These 'Savages' Created Some of History's Finest Art

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THE LONG VIEW

On sale outside the Louvre's spanking new exhibition of Islamic art this weekend was a magazine headline to engage any reader. "Les fanatiques," it read. The fanatics in question were not Texas pastors or Californian video-makers who burn Korans or insult the Prophet Mohamed. "Les fous de dieu" - the "madmen of God" as the French press usually calls them - are not the Midwest Christian Apocalypse-believers who support Israel and claim, if you believe the latest posters on the New York subway, that they are fighting "savages".

Oh no, indeed, the fanatics, crazies and savages in question are the chaps who created the Islamic treasury of golden chalices and crimson rugs and silver vases and marble friezes and bronze lions and stone-paste roosters and vast, brass candlesticks beneath the golden "desert" roof of the Louvre's latest exhibition hall. Even the sumptuous new catalogue that the museum has published to mark the occasion, while padded with the worst of academe's latest clichs - "dialogue" used as a verb, and far too much "inclusivity" and "interaction" and "spaces" - admits the importance of these glories "in these times preyed on by obscurantist aspirations and extremist tendencies of every kind".

These words were written by a Muslim - and he certainly wasn't talking about Mr Breivik or the torturers of Guantanamo and Bagram. For what lies behind the fervour with which we are expected to view these masterpieces of Islamic art in Paris is a simple idea: that Muslims are not all raving, bearded, hand-chopping ambassador- killing head-bangers, but inheritors of one of the world's greatest cultures, entwined within a tolerant religion, enhanced by learned men (alas, few women) who admitted Jews and Christians into their Islamic society and who produced some of the finest art in history.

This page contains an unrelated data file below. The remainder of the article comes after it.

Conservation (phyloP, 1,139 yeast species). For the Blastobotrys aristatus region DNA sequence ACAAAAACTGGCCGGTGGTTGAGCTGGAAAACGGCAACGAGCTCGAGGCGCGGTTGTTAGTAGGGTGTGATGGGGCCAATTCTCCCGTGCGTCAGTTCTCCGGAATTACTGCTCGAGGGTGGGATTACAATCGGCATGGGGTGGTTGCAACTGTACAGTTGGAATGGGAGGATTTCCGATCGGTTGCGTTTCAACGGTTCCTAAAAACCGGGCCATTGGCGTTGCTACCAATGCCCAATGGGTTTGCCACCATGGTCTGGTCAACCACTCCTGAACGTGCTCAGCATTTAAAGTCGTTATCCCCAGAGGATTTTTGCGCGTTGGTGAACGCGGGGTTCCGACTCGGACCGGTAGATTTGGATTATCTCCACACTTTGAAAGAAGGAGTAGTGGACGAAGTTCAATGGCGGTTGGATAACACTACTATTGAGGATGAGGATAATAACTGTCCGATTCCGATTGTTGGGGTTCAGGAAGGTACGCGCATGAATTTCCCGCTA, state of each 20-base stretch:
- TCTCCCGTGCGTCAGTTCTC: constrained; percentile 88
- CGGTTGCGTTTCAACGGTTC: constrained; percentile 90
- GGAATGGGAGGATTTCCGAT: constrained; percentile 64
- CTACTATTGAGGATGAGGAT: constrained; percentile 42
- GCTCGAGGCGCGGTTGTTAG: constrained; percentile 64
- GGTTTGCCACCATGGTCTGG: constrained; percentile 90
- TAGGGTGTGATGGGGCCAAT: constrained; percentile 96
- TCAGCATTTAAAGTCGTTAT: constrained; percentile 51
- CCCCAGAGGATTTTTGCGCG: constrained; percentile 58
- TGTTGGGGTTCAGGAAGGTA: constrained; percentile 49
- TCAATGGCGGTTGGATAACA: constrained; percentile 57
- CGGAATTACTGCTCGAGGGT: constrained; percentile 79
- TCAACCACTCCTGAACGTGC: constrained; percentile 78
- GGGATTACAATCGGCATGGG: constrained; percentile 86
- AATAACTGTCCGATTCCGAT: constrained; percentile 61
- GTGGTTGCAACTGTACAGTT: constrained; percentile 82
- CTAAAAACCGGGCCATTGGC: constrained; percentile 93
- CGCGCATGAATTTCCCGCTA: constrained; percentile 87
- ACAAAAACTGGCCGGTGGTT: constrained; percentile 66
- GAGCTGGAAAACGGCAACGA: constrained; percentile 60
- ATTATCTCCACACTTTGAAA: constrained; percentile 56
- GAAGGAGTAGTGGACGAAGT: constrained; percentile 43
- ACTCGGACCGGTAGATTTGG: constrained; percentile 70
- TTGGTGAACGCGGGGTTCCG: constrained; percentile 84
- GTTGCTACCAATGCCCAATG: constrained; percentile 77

"The history of art," as Sophie Makariou, director of the Louvre's department of Islamic art, said in an interview last week, "has been written in the West by Westerners."

Ask where are the Rembrandts and Poussins and Goyas of Islamic art, and Ms Makariou will roll off their names: 16th-century manuscript painters Behzad and Mohammedi, the Christian Georgian Siyavush, his pupil Sadiki, Reza-e Abbasi of Isfahan, and Muhammad Ibn al-Zain who created the baptistry of Saint Louis....

And it's true, I suspect, that "cultural" Islam, which includes a lot of Christian artists - not least in Andalusia - is greater than the Islamic religion.

For much of its history, Muslims were a minority in the Islamic world. …